The newspapers have so much variation in the available dates, you really can't have a general idea of everything that is available. You're going to have to check newspapers when you have a specific problem.

These links to Ancestry.com, FamilySearch, and Fold3 should take you to either their list of all collections or the recent collections.

Tip: If you're a U.S./Colonial American researcher in particular, another source you should check, but doesn't get updated frequently, is the Genealogical.com subscription. This is called the "My GPC Library." It provides online access to many of their ebooks. Books have always been a faster way to first use the records those books abstracted.

Because this subscription doesn't include the same volume of records as other sites, you want to first see what it includes (instructions on how to do this are in the "Description" on the subscription sign-up page and seeing what is included is free, so you can periodically see if this subscription will help you). If you find some titles of interest but not enough to motivate you to subscribe, take notes as described in this post and check back again later. 

You can get a three, six, or twelve month subscription so there are different price options. Even without new records, if you are working on a project that could benefit from two or more of the books included, the 3-month subscription might suddenly become worth the cost.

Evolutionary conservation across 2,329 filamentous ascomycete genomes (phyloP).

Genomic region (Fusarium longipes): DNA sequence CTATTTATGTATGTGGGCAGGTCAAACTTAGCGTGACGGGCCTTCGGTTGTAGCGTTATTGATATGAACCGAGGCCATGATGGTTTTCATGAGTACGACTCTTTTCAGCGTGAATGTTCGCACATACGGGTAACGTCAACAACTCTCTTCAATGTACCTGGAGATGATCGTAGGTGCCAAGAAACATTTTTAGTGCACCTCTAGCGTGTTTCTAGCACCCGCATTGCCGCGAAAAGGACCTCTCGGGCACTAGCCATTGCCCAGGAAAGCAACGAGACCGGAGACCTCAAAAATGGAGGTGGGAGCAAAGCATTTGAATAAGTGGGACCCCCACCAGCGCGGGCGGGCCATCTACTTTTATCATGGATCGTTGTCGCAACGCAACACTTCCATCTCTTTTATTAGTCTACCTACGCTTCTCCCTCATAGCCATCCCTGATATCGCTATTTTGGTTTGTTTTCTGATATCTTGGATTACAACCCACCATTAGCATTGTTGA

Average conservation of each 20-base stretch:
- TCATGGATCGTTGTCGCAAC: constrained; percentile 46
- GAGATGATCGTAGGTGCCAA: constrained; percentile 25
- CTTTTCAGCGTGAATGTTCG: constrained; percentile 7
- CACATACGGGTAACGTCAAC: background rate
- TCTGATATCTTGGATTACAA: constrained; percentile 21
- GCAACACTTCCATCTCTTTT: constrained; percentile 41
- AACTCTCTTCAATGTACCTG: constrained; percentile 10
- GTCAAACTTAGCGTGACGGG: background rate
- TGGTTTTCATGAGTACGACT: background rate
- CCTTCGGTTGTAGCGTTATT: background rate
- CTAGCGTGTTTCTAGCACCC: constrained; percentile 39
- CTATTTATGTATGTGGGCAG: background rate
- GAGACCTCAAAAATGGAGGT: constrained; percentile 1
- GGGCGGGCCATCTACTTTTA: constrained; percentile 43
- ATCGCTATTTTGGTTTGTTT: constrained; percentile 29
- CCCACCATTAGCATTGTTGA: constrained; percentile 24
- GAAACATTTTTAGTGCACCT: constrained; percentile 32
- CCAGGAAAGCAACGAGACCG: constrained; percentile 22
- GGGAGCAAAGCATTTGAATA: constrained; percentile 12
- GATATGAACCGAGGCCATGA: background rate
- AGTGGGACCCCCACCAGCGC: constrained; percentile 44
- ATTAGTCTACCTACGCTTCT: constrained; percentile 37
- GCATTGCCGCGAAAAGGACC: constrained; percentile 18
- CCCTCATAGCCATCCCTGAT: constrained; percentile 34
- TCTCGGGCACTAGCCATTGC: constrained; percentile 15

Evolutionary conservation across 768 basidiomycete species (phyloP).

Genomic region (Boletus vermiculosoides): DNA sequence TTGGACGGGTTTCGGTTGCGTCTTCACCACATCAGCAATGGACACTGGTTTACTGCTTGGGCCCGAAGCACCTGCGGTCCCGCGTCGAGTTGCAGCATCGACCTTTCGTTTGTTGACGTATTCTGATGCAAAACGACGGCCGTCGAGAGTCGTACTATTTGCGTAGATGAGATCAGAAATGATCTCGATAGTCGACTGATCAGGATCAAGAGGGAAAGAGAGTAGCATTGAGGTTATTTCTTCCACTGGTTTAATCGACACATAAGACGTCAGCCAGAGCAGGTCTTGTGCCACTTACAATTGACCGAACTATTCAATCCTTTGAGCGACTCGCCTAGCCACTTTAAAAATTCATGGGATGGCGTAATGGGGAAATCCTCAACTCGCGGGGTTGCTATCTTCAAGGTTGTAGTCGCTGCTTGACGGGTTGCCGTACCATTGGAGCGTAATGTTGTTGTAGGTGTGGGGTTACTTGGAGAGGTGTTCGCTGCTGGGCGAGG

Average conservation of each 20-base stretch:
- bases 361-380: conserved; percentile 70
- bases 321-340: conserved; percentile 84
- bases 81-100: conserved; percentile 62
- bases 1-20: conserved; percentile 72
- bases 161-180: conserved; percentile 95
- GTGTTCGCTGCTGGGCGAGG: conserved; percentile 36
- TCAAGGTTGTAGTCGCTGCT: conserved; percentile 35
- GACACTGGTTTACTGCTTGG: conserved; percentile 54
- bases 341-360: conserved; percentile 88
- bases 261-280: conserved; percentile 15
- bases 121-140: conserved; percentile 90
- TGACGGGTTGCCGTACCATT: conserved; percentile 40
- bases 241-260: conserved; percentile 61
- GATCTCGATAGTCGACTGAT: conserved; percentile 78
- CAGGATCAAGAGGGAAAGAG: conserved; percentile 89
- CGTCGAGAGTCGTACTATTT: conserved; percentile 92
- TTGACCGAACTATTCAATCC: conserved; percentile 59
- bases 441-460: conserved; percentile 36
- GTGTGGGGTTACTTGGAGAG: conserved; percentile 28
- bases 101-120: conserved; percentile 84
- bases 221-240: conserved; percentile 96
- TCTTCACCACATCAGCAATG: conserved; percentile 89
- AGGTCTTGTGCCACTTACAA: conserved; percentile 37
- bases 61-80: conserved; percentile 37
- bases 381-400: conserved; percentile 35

Related: Check out our post about budgeting for genealogy. You can save money and time with a good budget.

Your To-do List

  • Create a list of sites to check
  • Create a schedule
  • Create/prepare a receptacle
  • Get started with five-minute prep sessions

How do you like to prepare for "fast" online research? Leave a comment!

Need a genealogy hack to research faster? Here's an idea so your next online research session gets going faster. Get full details in the post from The Occasional Genealogist.com. This hack easily takes less than five minutes a day and can fit anyone's schedule! #genealogy #familyhistory